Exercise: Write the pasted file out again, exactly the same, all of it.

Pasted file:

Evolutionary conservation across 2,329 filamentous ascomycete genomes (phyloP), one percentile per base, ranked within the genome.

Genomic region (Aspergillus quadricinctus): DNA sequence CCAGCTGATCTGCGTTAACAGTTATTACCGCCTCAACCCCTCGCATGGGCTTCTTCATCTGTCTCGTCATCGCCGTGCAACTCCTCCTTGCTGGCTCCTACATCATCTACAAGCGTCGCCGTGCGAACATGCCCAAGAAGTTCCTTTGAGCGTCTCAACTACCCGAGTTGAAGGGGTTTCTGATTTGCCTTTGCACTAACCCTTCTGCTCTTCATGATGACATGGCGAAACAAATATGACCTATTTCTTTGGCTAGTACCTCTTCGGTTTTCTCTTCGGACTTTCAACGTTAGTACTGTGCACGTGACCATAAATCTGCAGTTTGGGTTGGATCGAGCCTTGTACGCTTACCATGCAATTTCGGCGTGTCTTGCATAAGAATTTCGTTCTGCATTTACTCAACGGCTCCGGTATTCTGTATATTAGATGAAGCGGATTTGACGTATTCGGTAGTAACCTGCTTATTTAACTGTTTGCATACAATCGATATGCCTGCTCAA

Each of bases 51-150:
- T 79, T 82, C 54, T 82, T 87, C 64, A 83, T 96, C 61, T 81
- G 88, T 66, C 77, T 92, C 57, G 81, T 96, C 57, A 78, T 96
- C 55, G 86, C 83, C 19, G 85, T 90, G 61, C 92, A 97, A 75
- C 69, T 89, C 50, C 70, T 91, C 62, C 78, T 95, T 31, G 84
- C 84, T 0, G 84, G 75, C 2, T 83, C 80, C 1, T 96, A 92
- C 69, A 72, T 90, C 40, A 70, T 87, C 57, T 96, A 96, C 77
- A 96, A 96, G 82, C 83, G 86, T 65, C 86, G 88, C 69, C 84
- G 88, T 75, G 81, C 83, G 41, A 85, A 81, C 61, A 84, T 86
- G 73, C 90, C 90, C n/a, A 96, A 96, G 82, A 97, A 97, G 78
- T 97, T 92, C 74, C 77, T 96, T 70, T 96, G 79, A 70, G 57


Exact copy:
Evolutionary conservation across 2,329 filamentous ascomycete genomes (phyloP), one percentile per base, ranked within the genome.

Genomic region (Aspergillus quadricinctus): DNA sequence CCAGCTGATCTGCGTTAACAGTTATTACCGCCTCAACCCCTCGCATGGGCTTCTTCATCTGTCTCGTCATCGCCGTGCAACTCCTCCTTGCTGGCTCCTACATCATCTACAAGCGTCGCCGTGCGAACATGCCCAAGAAGTTCCTTTGAGCGTCTCAACTACCCGAGTTGAAGGGGTTTCTGATTTGCCTTTGCACTAACCCTTCTGCTCTTCATGATGACATGGCGAAACAAATATGACCTATTTCTTTGGCTAGTACCTCTTCGGTTTTCTCTTCGGACTTTCAACGTTAGTACTGTGCACGTGACCATAAATCTGCAGTTTGGGTTGGATCGAGCCTTGTACGCTTACCATGCAATTTCGGCGTGTCTTGCATAAGAATTTCGTTCTGCATTTACTCAACGGCTCCGGTATTCTGTATATTAGATGAAGCGGATTTGACGTATTCGGTAGTAACCTGCTTATTTAACTGTTTGCATACAATCGATATGCCTGCTCAA

Each of bases 51-150:
- T 79, T 82, C 54, T 82, T 87, C 64, A 83, T 96, C 61, T 81
- G 88, T 66, C 77, T 92, C 57, G 81, T 96, C 57, A 78, T 96
- C 55, G 86, C 83, C 19, G 85, T 90, G 61, C 92, A 97, A 75
- C 69, T 89, C 50, C 70, T 91, C 62, C 78, T 95, T 31, G 84
- C 84, T 0, G 84, G 75, C 2, T 83, C 80, C 1, T 96, A 92
- C 69, A 72, T 90, C 40, A 70, T 87, C 57, T 96, A 96, C 77
- A 96, A 96, G 82, C 83, G 86, T 65, C 86, G 88, C 69, C 84
- G 88, T 75, G 81, C 83, G 41, A 85, A 81, C 61, A 84, T 86
- G 73, C 90, C 90, C n/a, A 96, A 96, G 82, A 97, A 97, G 78
- T 97, T 92, C 74, C 77, T 96, T 70, T 96, G 79, A 70, G 57